Rock Hill man uses prayers, songs to keep yards beautiful

adouglas@heraldonline.comJuly 22, 2013 

Maybe it's the mulch Sonny Feely makes himself or the years he spent learning about landscaping from his father.

But one thing is for sure: the tiger lilies in Feely's Rock Hill yard grow tall and his creeping jenny plants run rampant.

The prayers Feely sends up while he's tending his garden probably don't hurt either, he says.

The 63-year-old has been focused on making his yard and many other peoples' yards in Rock Hill look beautiful for more than three decades.

He learned most of his growing skills from his father Corey Feely who died five years ago.

He doesn't wear gloves and he doesn't use fertilizer, he said--just uses a lot of love to care for his lantanas, his rat tails and his Mexican sunflower plants.

The love for being outside and working in the yard was passed down.

His father kept a garden at home in the years he worked as an electrician for the city of Rock Hill.

He never owned a car, Sonny Feely said, and his father would ride his bicycle to work and anywhere else he needed to go.

Wherever Corey Feely went, his son was close behind.

One of seven children, Sonny Feely picked up the passion for plants from his dad and a knack for canning and cooking from his mother.

In the kitchen of his Parkmont Lane home, his table is full of canned beans, pickled okra and apples.

Some of the fruits and vegetables come from his garden--a well-taken care of patch with cantaloupes, squash and cucumbers.

Married to Marion Feely for 36 years, his son Sekari says, laughing, that his parents’ secret to a happy marriage has been because Sonny stays outside of the house a lot.

Sonny Feely says the secret has been their faith.

"Whatever you do, put God first," he said. "And that's what I do. I pray."

A deacon for more than 35 years at Liberty Hill Missionary Baptist Church in Catawba, Feely sings in church and when he's not looking after his yard or someone else's, he sings to shut-ins and senior citizens at three Rock Hill nursing homes.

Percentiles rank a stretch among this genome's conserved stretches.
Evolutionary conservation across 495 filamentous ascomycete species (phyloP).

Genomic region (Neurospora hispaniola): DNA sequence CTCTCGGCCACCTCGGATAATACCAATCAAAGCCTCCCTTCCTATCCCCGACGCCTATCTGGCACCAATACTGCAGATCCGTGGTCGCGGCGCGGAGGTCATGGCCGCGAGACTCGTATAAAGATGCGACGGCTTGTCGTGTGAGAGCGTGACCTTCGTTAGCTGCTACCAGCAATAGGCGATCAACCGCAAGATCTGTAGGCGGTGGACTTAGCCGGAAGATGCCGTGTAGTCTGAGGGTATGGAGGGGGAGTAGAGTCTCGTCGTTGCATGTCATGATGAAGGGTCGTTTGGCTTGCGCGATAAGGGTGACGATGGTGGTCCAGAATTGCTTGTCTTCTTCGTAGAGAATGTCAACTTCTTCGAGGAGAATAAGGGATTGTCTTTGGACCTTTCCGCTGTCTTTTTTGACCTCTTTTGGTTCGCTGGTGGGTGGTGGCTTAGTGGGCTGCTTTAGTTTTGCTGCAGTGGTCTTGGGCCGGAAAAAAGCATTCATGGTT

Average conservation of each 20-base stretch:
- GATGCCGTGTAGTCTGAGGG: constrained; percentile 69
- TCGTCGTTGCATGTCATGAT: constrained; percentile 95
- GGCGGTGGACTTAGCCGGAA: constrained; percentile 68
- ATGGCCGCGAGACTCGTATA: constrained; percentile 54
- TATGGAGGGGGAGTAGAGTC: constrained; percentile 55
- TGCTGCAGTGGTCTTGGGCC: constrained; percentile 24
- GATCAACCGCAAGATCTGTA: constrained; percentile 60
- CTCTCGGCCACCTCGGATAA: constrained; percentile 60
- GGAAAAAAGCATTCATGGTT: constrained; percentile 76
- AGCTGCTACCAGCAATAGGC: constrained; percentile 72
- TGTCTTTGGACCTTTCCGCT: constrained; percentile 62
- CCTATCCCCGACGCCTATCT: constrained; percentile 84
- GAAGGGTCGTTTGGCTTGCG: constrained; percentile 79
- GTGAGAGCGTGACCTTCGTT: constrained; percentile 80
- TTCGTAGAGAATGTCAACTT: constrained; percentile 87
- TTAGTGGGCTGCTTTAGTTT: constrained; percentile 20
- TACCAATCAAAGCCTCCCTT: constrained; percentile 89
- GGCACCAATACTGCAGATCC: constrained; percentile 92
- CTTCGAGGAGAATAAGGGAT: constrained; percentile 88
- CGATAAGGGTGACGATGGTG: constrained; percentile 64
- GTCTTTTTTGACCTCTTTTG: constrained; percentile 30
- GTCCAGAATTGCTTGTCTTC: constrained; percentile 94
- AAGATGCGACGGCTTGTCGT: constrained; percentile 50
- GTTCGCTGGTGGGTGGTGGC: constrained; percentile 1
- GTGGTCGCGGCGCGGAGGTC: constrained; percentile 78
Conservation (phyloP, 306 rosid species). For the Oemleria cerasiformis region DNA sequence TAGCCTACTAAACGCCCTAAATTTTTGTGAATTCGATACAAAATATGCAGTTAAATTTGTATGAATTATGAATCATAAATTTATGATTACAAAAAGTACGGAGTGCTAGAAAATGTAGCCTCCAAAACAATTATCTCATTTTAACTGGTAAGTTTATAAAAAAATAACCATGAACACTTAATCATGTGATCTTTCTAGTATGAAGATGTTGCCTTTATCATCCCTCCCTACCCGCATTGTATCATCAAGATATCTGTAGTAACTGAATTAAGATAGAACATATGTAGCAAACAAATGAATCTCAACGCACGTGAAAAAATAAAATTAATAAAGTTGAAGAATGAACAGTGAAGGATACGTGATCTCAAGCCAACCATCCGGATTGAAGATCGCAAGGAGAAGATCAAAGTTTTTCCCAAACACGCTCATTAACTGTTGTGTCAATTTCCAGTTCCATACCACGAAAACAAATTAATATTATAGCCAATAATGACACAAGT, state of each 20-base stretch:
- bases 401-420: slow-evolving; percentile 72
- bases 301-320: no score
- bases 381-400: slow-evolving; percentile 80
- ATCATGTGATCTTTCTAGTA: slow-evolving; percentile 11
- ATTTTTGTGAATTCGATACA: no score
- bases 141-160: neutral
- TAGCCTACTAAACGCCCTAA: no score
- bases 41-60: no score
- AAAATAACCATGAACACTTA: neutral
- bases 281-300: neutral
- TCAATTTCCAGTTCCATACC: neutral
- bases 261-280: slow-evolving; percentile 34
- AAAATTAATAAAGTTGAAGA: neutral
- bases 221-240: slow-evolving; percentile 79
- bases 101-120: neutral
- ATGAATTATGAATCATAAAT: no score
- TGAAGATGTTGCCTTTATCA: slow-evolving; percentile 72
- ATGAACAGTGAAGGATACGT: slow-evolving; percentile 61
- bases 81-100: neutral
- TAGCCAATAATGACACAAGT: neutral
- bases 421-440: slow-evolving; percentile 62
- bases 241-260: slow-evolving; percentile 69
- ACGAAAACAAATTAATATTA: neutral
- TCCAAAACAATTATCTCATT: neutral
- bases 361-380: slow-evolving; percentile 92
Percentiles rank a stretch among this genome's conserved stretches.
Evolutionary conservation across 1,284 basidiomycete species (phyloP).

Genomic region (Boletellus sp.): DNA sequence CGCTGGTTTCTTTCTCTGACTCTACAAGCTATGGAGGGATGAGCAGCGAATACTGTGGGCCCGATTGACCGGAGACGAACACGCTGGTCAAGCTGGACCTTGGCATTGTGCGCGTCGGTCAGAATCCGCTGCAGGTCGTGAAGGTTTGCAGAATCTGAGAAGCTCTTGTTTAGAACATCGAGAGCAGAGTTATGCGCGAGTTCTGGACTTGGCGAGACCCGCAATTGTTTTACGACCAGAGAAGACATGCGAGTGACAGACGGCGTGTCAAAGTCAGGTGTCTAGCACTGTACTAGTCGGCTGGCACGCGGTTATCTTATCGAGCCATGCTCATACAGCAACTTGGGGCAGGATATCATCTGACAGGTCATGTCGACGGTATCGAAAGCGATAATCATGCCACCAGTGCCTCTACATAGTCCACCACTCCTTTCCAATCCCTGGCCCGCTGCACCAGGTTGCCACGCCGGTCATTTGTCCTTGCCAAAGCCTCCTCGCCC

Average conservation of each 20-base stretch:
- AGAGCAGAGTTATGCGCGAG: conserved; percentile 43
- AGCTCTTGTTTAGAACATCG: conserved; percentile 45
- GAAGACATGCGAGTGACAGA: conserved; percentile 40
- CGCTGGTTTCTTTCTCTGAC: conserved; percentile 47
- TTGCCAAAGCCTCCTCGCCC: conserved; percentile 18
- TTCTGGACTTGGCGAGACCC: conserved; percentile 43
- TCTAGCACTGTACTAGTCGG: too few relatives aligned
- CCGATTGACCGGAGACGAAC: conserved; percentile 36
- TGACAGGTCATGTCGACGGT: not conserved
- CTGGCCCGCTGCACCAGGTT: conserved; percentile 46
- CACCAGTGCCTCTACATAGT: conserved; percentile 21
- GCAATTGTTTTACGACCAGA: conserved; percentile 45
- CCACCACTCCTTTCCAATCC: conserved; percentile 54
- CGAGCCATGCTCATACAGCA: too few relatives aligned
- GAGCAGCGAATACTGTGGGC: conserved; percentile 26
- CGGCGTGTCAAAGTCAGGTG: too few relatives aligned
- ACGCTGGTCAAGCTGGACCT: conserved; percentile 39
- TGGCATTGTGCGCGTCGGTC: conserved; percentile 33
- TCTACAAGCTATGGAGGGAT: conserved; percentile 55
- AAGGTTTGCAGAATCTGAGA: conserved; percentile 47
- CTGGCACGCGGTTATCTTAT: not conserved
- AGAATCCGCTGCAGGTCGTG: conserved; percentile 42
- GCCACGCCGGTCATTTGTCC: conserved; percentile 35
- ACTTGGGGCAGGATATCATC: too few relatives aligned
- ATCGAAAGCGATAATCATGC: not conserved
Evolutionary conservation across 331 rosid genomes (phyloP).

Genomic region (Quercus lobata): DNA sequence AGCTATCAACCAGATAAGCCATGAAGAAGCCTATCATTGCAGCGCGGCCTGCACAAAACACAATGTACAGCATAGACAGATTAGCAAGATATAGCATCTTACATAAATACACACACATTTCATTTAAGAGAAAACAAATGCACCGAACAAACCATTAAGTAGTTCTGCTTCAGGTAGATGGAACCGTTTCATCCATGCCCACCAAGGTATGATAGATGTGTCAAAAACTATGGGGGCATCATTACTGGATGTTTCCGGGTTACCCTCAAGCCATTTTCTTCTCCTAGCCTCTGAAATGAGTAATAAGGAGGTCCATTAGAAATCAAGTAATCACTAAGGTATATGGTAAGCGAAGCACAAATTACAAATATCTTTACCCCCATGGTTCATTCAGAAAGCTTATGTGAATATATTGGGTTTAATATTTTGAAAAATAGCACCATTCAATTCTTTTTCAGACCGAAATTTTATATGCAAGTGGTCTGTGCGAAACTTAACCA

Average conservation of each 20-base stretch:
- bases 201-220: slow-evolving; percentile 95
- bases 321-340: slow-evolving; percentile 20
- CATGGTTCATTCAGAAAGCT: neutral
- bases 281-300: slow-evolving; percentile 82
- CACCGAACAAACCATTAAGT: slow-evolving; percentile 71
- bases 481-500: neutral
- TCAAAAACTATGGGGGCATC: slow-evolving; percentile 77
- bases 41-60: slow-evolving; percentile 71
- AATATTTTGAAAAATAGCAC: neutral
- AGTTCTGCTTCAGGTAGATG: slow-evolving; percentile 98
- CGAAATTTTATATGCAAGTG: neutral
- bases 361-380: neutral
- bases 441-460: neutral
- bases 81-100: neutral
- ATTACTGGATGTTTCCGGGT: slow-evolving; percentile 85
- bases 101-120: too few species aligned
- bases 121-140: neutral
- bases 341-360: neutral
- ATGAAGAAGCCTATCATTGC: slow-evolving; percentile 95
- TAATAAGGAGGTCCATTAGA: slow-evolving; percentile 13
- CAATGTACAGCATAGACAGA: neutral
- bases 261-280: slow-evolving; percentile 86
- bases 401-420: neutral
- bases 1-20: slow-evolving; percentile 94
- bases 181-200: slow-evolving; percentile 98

He sings to his flowers and plants, too.

And, as "Paw Paw" to 14-year-old Kahlad, he teaches his granddaughter to mow the lawn and keep a beautiful yard.

Others love Feely's flowers so much that they pay him to take care of their yards.

In a three-ring binder, he keeps up with customer names and phone numbers on notebook paper.

One page--yellowed, with frayed edges and protected in a plastic sleeve--lists Feely's first customers from more than 30 years ago.

Of dozens of names on the page, there's one Feely never forgets: "Mrs. Latham."

He's worked in Latham's yard on Oak Street for nearly 35 years, he said, taking care of the property and its 12 pecan trees.

Although Latham has moved to Durham and the 95-year-old woman's home is empty, Feely said, it's always important to have a good-looking yard.

Retired now from Northern Tool and a 33-year career at the Ostrow Textile Company, Feely says he'll keep gardening and planting until he can't do it anymore.

"It relaxes my mind," he said.

Many people notice beautiful flowers at funerals but when you've passed you can't see them, Feely said.

"I love flowers. I like to enjoy them while I'm living."

Anna Douglas •  803-329-4068

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